The constant barrage of negativity surrounding breastfeeding was getting to me.  Surely women all over the world breastfeed? Surely generations of women before me breastfed? Surely it couldn't be that difficult? Could it? To find out I spoke to as many women as I could who I knew did breastfeed and did so successfully and continuously for longer than a few months, I spoke to my midwife and asked questions at ante natal classes, I went to every breastfeeding group in my area and I bought a book. I found out two things 1) There are frighteningly few women who breastfeed and 2) breastfeeding is difficult. I really had not wanted to find out either of these things.

Then I had my baby…

…and breastfeeding is difficult but not impossible. It is not a wondrously instinctive behaviour which mother and child instantly take to it has to be learned and both mum and baby make mistakes.

I believe that it is difficult because we have, in this country anyway, lost a few generations to formula feeding or to the misguided timed approach to breastfeeding (where the baby is limited to the amount of time it can feed. No wonder they failed to thrive, the milk dried up and they were put on a bottle!). We don't see women breastfeeding anymore and it's not the social 'norm'. This is so incredibly sad as it is the most natural of things to do. We have also lost the support network due to not living in extended families and growing up surrounded by breastfeeders. The reason so many of the women I had spoken to had discontinued breastfeeding was because they expected it to be instinctive and easy and it wasn't so they stopped. The reason the successful feeders managed was because they had either grown up with it being commonplace, had a support network in their local community or knew that it was going to be difficult so persevered.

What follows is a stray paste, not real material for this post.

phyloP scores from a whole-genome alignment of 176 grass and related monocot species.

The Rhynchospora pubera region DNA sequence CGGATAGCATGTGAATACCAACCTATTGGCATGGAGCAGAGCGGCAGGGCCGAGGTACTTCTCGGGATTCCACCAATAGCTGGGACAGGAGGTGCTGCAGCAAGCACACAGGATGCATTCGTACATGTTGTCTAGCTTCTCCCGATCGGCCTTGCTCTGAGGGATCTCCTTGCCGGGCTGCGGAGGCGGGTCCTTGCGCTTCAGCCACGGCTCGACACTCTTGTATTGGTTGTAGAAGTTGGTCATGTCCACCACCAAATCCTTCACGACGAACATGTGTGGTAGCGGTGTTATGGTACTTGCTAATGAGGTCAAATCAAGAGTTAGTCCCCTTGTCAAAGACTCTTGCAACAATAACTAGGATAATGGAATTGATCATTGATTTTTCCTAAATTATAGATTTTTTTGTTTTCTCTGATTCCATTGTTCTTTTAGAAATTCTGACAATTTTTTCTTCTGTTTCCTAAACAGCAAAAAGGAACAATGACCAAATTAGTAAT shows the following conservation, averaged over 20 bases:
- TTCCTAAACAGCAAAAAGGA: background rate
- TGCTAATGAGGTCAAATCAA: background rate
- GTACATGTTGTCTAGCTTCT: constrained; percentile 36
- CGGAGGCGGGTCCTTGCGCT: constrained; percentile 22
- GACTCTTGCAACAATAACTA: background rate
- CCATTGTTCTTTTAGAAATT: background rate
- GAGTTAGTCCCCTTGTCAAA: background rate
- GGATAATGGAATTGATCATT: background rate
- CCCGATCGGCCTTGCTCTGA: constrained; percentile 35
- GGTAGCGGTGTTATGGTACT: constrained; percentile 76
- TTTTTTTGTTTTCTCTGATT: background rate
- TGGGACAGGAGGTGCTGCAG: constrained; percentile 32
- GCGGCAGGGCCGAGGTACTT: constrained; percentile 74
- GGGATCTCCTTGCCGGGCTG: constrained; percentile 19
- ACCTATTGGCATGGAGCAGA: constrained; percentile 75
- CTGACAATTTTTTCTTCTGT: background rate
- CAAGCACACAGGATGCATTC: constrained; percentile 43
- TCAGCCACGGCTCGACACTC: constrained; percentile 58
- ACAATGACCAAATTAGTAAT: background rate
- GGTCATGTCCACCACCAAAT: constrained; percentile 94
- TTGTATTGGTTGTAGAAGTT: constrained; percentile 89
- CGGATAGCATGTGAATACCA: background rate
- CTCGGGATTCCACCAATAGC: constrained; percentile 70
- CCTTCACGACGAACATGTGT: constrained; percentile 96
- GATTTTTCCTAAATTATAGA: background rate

While the classes had vaguely prepared me for what was to come it was a lot like driving a car for the first time…so much to remember, so many checks to make! The key to my successful breastfeeding was 1) getting the help of every single midwife, nurse, nursing assistant or breastfeeding helper that I could while in hospital and not leaving until I understood what I was looking for when the baby latched on correctly and 2) staying calm even when baby was screaming and refusing to latch on and 3) leaving modesty by the door and allowing every midwife etc to grab my boobs and show me what to do with it to make baby stop screaming.

In the end it's been a roaring success and yes we have off days as her feeding patterns change and we both adjust but I am convinced we succeeded because I expected it to be difficult…and I quite enjoy getting my boobs out in public places.